If you ever hope to obtain a decent image of a scene like this (without resorting to HDR), you want to shoot raw and expose the bright sky to the right, i.e., expose to preserve the sky with little or no blinkies. The rest of the image will be dark as the dickens, but you may be able to pull up the shadows and background in ACR while preserving the sky.

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s_grins
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Re: What should I have done different
In reply to ryan2007, Jun 12, 2012

Are you really going to fill all this landscape with fill flash?

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sunhorse
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Re: What should I have done different
In reply to ryan2007, Jun 12, 2012

ryan2007 wrote:

I would try a few things. First use fill flash for one shot to see. I would also shoot two fames at a plus 1 and plus 2 exposure compensation. I would also try changing the white balance setting to cloudy for one shot.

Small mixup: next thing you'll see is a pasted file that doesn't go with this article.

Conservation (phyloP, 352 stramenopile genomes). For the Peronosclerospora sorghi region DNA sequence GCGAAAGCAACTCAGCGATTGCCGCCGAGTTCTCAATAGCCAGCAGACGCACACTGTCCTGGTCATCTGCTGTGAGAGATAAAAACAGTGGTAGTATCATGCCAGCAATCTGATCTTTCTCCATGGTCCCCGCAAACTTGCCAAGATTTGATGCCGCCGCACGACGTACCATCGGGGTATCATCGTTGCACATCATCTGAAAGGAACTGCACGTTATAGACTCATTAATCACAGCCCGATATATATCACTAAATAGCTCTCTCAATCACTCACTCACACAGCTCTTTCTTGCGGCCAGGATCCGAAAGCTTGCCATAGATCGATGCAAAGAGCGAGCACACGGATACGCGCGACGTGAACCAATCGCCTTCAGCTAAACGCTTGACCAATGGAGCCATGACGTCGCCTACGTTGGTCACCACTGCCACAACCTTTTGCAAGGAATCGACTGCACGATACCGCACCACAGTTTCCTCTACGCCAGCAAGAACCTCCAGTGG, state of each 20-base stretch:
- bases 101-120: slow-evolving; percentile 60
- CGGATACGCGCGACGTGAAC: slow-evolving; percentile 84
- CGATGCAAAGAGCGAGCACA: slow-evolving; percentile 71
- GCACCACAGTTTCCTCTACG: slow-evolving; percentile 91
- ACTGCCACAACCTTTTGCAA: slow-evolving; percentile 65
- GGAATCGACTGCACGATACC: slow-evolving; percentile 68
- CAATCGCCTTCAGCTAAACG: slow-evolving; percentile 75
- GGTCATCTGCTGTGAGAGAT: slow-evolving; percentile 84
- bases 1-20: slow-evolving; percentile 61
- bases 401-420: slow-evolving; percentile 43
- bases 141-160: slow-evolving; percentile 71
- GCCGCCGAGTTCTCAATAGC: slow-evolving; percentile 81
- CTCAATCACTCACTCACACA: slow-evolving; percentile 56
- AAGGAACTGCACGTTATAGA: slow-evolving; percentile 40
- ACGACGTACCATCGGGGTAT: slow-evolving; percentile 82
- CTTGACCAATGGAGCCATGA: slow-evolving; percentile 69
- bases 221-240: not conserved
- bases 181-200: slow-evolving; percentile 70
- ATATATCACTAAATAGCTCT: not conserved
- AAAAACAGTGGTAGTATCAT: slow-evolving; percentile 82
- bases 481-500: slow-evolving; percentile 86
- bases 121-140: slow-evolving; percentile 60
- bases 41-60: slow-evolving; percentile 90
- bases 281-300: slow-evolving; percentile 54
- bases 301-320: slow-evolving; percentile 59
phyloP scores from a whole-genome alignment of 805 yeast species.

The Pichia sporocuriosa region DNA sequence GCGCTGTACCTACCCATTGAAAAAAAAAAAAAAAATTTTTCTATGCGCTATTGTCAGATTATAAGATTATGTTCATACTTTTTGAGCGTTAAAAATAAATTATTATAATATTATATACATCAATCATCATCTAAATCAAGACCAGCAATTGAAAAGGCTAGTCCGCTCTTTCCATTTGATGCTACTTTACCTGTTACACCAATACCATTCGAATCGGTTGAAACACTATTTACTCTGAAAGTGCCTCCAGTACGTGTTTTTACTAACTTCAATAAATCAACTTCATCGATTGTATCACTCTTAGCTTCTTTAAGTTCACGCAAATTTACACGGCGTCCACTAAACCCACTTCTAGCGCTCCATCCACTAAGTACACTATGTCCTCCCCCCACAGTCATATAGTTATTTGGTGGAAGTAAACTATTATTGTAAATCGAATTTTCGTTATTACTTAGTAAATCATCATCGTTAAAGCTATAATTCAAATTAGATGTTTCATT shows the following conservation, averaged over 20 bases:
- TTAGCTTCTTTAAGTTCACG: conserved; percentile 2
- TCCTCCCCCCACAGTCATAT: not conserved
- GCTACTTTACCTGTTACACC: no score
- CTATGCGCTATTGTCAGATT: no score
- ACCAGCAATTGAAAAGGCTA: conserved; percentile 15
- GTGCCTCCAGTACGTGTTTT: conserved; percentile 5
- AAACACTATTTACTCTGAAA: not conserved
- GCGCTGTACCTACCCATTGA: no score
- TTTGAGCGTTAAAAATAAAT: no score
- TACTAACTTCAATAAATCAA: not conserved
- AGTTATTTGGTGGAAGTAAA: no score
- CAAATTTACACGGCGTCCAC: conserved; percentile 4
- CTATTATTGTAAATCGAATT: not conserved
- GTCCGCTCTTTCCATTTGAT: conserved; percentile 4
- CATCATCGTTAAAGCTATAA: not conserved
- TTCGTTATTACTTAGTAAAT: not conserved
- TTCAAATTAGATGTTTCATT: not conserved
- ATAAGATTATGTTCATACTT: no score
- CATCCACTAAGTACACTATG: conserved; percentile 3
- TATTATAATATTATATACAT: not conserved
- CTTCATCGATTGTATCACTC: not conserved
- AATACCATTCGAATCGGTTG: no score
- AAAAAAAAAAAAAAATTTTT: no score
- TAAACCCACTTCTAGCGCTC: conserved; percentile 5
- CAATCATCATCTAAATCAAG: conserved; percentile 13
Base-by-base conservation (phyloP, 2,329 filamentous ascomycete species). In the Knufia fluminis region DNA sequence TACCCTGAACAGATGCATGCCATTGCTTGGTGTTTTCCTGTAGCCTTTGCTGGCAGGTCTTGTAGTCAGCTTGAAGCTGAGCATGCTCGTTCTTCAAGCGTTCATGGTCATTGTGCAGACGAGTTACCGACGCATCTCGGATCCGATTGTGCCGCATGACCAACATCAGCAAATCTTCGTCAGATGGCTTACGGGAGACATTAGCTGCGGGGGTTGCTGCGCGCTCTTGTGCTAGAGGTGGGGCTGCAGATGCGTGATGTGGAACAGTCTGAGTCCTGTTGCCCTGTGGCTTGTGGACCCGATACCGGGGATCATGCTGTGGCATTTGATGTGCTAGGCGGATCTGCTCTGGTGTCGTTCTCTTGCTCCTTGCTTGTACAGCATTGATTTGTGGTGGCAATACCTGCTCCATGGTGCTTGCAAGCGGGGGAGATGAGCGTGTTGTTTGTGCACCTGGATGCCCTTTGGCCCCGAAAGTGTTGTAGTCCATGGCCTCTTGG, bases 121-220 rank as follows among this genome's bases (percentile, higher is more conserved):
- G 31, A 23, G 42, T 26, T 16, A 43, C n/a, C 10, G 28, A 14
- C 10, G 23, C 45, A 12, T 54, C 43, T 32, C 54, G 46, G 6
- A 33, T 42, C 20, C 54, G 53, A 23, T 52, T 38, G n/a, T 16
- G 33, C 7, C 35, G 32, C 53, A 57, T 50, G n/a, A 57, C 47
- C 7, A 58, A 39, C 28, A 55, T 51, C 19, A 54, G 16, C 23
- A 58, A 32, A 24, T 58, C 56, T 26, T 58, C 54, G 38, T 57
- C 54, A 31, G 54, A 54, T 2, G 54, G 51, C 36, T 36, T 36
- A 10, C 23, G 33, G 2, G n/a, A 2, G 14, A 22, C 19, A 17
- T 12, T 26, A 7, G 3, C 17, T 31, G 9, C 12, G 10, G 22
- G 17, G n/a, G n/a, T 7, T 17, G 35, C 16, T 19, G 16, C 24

In a lanscape shot like this, fill flash would not be very useful since the idea is to pull up the shadows, then the trees are too far away, unless you position multiple flashes around the trees and use wireless remote flash to trigger them.

Changing WB would help.

Now if your goal is silhouette then expose for the shadow area. The bright area will try to under expose, but you still need to bracket.

I don't understand this. If your goal is to achieve a silhouette, meaning the foreground objects would appear black or near black, then you would be exposing for the sky. Bracketing is always a good idea in tricky lighting situations.

Last, change meter to center weight.

Center or spot metering would help. Taking multiple shots and going for HDR would do the trick too.

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gollywop
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Re: What should I have done different
In reply to gollywop, Jun 12, 2012

gollywop wrote:

If you ever hope to obtain a decent image of a scene like this (without resorting to HDR), you want to shoot raw and expose the bright sky to the right, i.e., expose to preserve the sky with little or no blinkies. The rest of the image will be dark as the dickens, but you may be able to pull up the shadows and background in ACR while preserving the sky.